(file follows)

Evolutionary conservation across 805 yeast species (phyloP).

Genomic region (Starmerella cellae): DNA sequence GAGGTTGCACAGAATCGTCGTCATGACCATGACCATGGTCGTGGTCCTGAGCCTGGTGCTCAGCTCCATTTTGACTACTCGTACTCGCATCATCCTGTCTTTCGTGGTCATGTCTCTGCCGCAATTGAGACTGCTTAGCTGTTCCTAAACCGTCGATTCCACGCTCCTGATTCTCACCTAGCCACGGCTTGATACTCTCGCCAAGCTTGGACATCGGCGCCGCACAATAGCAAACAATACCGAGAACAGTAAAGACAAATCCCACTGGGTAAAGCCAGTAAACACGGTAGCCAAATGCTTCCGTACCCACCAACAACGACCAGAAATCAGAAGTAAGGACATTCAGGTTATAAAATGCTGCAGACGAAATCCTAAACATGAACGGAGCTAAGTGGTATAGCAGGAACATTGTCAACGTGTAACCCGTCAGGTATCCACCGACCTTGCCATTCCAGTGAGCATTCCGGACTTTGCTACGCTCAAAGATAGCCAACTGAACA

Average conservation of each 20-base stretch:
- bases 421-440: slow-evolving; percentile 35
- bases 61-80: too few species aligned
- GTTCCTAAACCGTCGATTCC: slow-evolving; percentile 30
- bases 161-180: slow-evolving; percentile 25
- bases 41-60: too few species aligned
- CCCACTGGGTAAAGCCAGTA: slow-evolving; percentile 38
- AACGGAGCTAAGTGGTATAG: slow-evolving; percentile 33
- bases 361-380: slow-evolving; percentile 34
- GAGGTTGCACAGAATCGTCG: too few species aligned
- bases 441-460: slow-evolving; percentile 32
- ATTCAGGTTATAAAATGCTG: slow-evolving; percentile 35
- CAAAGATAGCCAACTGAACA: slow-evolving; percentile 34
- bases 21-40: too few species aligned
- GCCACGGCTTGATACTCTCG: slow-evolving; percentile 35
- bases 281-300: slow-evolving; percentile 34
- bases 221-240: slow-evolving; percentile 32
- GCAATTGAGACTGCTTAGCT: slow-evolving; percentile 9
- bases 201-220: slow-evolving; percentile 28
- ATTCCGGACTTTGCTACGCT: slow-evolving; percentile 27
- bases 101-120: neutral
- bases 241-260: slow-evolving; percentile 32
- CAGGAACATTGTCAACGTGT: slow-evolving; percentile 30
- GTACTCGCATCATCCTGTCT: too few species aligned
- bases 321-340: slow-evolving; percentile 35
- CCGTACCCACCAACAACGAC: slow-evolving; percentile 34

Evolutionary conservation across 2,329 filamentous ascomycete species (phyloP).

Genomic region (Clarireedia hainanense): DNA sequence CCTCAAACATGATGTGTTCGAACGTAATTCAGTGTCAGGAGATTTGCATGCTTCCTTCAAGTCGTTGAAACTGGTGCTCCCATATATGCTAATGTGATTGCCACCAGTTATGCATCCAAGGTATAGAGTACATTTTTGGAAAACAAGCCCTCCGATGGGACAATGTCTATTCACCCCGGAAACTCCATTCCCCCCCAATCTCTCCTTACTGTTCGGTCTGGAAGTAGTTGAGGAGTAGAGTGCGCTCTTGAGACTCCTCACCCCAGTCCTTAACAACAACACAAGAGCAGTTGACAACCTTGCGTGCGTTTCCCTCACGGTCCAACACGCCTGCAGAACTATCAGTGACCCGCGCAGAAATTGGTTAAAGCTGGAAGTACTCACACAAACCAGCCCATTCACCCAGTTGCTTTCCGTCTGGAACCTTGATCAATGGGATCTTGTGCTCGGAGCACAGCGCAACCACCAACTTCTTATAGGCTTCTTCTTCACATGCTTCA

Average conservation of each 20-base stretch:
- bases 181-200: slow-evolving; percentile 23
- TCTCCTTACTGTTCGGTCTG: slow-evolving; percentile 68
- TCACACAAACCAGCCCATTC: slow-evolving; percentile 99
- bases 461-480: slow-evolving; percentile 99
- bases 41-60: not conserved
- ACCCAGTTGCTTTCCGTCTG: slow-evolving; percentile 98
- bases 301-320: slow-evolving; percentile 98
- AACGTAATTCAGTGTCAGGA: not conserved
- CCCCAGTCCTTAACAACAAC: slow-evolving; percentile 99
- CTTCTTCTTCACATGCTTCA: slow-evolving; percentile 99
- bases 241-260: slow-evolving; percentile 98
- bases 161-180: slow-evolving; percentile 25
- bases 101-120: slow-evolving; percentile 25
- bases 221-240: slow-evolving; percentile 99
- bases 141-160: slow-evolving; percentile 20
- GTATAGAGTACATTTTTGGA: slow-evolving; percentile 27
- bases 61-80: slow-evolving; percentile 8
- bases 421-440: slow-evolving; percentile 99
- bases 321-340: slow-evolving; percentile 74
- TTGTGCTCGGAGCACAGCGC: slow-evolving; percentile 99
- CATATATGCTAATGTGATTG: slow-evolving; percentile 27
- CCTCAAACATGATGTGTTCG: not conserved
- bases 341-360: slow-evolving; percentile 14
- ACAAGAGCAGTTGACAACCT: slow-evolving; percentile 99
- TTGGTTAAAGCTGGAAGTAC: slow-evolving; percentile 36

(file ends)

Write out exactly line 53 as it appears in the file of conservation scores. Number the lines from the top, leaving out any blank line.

- CCTCAAACATGATGTGTTCG: not conserved